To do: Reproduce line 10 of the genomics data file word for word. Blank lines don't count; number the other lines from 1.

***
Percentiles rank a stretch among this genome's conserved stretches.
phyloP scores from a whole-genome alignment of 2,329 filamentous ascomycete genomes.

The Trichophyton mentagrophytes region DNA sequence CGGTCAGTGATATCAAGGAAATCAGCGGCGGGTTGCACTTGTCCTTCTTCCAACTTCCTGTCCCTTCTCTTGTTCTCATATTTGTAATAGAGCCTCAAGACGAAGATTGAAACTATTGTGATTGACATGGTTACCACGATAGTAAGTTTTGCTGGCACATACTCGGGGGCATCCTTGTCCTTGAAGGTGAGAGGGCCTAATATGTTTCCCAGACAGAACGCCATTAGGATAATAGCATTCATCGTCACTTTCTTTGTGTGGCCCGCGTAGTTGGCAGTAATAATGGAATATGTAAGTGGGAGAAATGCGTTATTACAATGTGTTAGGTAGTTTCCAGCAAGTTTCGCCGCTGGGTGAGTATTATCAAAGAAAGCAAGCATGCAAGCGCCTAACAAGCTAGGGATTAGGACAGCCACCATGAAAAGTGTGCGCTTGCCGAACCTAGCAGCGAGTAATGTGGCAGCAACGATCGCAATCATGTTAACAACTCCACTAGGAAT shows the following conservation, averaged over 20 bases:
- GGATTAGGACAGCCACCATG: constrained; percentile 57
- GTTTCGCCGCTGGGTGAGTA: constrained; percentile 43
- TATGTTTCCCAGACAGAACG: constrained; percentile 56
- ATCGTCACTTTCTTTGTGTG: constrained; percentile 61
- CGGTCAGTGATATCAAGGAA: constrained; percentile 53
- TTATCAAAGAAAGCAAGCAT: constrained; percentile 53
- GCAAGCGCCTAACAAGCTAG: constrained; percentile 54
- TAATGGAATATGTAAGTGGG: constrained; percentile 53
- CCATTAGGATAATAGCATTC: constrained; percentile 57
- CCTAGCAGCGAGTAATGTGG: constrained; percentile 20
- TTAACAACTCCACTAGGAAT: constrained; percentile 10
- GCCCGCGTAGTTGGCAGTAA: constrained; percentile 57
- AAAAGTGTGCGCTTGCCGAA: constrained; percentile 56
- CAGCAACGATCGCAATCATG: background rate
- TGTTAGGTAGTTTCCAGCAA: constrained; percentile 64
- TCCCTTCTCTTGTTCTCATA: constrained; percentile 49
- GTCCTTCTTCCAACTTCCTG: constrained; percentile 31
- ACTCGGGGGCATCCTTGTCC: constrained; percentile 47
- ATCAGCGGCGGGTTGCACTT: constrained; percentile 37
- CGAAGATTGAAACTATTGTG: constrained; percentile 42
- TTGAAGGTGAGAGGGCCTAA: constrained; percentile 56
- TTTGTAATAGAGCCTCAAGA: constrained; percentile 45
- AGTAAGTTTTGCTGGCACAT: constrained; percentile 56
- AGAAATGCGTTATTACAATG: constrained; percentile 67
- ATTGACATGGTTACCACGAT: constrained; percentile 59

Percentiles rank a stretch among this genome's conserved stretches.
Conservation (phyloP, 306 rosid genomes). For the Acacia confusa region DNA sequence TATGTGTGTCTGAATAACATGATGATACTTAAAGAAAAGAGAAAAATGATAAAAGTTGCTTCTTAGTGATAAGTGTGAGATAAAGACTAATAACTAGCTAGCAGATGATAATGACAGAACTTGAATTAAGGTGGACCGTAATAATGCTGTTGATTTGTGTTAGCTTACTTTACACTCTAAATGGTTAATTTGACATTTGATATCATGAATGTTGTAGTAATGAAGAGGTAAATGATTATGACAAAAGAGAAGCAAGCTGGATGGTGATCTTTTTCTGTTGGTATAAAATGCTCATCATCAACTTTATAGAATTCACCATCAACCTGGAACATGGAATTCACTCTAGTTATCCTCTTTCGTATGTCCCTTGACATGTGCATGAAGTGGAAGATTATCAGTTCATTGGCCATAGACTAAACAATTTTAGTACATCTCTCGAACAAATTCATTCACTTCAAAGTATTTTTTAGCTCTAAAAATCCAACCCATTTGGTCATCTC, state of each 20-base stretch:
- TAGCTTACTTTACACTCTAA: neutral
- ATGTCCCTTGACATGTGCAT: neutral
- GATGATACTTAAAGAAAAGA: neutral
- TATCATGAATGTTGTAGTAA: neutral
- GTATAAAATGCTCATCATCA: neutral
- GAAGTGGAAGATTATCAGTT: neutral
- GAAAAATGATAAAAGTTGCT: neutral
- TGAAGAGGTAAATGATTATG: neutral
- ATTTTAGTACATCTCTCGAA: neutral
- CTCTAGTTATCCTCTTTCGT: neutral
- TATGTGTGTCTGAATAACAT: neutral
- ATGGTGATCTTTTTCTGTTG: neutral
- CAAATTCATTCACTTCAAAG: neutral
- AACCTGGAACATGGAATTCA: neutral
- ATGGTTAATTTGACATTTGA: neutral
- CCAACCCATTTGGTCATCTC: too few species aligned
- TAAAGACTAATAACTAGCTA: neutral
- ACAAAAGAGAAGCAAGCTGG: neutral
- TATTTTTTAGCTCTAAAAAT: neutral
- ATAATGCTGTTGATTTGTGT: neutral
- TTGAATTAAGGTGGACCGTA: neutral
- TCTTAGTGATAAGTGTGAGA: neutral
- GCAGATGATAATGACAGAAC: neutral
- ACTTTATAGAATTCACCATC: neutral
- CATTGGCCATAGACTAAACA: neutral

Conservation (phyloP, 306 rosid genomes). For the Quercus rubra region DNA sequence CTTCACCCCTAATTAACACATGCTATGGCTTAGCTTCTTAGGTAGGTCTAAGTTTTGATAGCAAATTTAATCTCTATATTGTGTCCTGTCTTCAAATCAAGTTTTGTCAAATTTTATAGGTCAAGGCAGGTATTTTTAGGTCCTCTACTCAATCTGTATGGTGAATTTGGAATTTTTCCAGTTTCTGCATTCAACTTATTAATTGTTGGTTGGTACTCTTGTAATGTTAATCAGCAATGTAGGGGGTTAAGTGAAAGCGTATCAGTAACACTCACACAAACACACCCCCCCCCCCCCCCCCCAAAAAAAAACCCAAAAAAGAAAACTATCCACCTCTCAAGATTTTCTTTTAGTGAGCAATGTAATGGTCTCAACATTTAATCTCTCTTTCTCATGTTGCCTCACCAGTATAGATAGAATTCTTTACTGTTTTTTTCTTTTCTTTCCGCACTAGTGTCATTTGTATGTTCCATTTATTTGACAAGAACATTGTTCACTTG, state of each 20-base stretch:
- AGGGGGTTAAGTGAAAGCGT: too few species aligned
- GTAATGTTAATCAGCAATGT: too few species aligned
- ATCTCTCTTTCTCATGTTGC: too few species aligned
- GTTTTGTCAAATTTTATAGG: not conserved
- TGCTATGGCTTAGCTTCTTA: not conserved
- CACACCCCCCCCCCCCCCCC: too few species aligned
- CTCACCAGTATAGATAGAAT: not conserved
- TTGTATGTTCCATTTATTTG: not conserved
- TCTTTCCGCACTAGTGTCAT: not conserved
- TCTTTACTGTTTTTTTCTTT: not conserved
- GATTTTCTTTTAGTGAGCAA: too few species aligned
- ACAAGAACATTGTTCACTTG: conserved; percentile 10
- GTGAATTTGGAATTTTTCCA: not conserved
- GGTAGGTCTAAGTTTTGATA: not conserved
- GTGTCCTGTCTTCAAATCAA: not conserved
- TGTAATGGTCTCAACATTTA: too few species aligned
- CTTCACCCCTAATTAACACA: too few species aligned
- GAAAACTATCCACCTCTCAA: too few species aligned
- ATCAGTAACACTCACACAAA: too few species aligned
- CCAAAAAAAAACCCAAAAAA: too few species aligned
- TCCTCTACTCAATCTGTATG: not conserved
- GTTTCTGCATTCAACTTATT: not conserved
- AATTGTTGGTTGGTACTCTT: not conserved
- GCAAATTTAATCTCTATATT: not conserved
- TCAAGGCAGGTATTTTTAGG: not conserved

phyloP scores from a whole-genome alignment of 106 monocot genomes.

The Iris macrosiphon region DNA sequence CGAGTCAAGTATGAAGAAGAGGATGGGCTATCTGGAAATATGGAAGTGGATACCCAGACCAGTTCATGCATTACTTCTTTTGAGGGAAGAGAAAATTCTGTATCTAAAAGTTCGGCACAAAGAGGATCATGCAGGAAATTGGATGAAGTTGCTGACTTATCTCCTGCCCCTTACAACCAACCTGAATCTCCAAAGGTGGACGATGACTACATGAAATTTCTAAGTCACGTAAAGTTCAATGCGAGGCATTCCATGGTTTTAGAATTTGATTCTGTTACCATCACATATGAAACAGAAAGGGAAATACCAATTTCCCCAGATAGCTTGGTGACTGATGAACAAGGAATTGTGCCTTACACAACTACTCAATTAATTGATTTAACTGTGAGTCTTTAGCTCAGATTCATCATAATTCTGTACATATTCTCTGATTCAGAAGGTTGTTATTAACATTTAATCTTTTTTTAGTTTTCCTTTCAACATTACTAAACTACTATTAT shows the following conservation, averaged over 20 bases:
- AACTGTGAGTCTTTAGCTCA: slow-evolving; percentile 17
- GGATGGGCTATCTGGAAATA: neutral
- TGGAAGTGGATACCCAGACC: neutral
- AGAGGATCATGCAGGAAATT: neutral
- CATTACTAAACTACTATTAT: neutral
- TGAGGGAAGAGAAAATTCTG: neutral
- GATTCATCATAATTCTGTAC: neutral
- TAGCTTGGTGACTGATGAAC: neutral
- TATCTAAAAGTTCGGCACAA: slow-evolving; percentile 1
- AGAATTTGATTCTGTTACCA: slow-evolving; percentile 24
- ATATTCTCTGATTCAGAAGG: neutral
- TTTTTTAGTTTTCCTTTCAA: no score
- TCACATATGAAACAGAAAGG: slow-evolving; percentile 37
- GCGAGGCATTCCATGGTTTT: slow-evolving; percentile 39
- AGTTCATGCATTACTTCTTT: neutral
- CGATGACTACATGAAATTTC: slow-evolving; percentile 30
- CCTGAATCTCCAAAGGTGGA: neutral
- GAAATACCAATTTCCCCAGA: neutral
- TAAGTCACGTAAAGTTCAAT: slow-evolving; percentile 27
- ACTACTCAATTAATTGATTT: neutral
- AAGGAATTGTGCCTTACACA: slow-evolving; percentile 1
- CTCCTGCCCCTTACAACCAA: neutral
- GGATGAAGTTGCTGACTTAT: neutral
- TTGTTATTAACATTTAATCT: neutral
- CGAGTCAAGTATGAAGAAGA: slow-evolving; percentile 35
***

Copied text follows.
- GCAAGCGCCTAACAAGCTAG: constrained; percentile 54